October 28, 2005
India’s IT capital Bangalore’s infrastructure woes could be other cities’ gains.
As Bangalore’s infrastructure situation takes a beating and the Karnataka government takes a backseat with respect to IT and infrastructure, it’s cities such as Ahmedabad, Bhubhaneshwar, Chennai, Chandigarh, Gurgaon, Hyderabad, Jaipur, Kolkata, Kochi and Pune that are aggressively wooing investors at Bangalore’s IT.in. Better roads, faster commutes, lower costs of living, quality manpower and varied sops are being dangled for investors by all these IT-enabled cities. ‘‘Come and see our city, you will know we are better,’’ is the refrain everyone in singing in Bangalore.
Among the hardest pitchers are the latest welcomers of the IT industry — the Left Front government of West Bengal. Kolkata, which suffered as an investment destination due to image problems, now sees Bangalore facing image issues.
BJP-governed Gujarat is leaving no stone unturned either: A new, yet to be unveiled IT policy, described as ‘‘very aggressive’’ by the state’s IT officials, is being used to woo investors.
Kerala’s government is projecting the state as the ‘IT corridor of the nation’. Chief Minister Oommen Chandy is himself arriving on Friday at Bangalore IT.in to woo investors to the state’s IT parks at Kochi.
The Andhra Pradesh government is using dinner diplomacy to network.
‘‘Though we are late entrants to the sector — we entered only in the year 2000 — our aggressive policy is seeing IT investments grow. Kolkata and West Bengal initially suffered from image problems as an investment destination, that is changing now,’’ says West Bengal’s principal IT Secretary G.D. Gautama.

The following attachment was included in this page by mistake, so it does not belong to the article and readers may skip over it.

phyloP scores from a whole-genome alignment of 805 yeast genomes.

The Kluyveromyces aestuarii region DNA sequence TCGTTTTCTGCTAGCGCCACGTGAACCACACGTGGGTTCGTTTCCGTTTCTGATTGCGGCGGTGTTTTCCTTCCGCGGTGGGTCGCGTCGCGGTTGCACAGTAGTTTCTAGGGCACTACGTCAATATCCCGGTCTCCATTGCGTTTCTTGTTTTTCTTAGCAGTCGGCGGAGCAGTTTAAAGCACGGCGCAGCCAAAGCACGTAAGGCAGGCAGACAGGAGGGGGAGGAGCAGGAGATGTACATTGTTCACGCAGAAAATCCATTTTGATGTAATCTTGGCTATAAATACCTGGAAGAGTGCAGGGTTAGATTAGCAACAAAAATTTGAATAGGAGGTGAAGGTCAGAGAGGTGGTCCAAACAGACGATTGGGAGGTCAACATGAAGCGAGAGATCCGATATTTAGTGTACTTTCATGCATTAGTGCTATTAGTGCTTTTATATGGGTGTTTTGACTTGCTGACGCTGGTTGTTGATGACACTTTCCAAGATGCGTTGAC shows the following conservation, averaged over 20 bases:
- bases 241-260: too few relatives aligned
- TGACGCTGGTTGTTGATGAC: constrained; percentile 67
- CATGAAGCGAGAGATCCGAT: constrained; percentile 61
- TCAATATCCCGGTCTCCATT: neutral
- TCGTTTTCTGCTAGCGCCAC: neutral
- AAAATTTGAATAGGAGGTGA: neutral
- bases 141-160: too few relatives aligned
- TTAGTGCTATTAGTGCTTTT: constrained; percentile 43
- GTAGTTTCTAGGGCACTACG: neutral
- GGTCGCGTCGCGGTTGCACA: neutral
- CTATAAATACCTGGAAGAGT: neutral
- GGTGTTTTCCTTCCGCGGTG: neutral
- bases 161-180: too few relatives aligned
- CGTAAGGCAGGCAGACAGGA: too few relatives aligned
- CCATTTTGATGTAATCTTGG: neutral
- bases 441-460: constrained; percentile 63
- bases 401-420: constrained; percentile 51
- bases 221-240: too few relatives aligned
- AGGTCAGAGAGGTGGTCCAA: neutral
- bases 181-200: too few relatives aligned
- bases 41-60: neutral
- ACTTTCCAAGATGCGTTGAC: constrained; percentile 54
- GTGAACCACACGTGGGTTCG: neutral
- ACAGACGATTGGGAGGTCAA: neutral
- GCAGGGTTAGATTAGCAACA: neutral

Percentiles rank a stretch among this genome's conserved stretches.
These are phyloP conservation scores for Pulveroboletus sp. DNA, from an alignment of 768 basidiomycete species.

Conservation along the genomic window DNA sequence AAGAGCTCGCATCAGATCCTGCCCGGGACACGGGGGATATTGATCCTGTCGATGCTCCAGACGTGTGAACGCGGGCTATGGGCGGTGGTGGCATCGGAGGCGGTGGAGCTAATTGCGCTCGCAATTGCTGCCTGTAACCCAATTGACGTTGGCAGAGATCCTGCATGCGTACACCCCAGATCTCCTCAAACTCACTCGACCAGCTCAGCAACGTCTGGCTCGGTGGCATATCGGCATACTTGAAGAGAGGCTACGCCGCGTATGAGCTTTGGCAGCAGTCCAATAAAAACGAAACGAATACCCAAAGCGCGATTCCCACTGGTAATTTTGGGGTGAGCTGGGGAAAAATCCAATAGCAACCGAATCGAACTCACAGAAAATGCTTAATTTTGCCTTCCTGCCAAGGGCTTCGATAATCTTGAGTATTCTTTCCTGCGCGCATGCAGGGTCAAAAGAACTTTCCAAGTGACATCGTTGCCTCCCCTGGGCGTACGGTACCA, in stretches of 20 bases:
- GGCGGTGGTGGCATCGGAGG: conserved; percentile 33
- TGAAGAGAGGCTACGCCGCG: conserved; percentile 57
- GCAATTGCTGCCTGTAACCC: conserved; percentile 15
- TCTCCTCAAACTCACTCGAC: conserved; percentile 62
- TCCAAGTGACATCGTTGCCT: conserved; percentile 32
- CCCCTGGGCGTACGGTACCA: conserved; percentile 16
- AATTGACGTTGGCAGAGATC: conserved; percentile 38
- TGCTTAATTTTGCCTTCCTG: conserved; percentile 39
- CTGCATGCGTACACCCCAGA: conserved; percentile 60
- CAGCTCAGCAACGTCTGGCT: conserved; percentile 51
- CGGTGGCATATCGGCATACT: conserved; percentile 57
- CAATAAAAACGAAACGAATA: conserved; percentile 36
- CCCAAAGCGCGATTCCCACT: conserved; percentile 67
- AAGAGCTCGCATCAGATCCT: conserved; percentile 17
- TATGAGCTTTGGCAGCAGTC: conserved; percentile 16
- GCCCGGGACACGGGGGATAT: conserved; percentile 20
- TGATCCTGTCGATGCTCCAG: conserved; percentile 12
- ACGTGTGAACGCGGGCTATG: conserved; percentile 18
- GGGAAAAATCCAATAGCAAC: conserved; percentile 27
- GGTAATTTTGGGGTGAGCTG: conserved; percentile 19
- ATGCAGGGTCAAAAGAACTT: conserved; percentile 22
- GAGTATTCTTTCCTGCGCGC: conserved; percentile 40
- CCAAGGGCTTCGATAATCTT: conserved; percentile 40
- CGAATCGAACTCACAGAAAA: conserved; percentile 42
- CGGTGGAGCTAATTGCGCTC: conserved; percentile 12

A low attrition rate, low cost of living, a vast pool of quality manpower, low cost of operation, an attractive IT policy and the rapid growth of IT companies in the state are the trump cards the West Bengal government is throwing before investors.
‘‘We have some 253 companies now. Our IT sector investments grew by 72 per cent over the last year. We have all the big names IBM, TCS, Wipro. In September, Infosys Narayana Murthy also visited us and he will be sending a team shortly to consider investment in Kolkata,’’ says the West Bengal official. The state is creating 12 new IT parks to accommodate more investors, over 500 acres of land has been earmarked for the IT sector around the airport itself, he says.
‘‘Kolkata is not competing with Bangalore or other leading IT cities in India as yet. We are only building the base to assume a leadership position in IT and IT-enabled services by 2010. You need to have the enablers — infrastructure and the right working environment, Kolkata is today providing that,’’ he said.
The Gujarat government is clear that it is pitching Bangalore’s woes as Ahmedabad and Gandhinagar’s assets. ‘‘We have four laned roads all around Ahmedabad. We have no traffic jams. Travel from anywhere in the city will not take a maximum of more than 20 minutes. Ahmedabad can replace Bangalore as an IT destination,’’ said deputy collector and officer on special duty at the Gujarat government’s Gujarat Informatics Ltd, Pankaj Kotak.
‘‘We have also just finalised a brand new IT policy that will aggressively pursue investments with tax incentives and benefits that are better than most other states,’’ says Kotak.
‘‘Unlike Karnataka, the Kerala government has no issues like land allotment since there are vast amounts of government land available. Kochi as a city is also as commercially vibrant as Bangalore. With the Dubai Internet City venture, Kochi will become a big IT centre,’’ says the CEO of the government-owned Kochi Infopark, K.G. Girish Babu.
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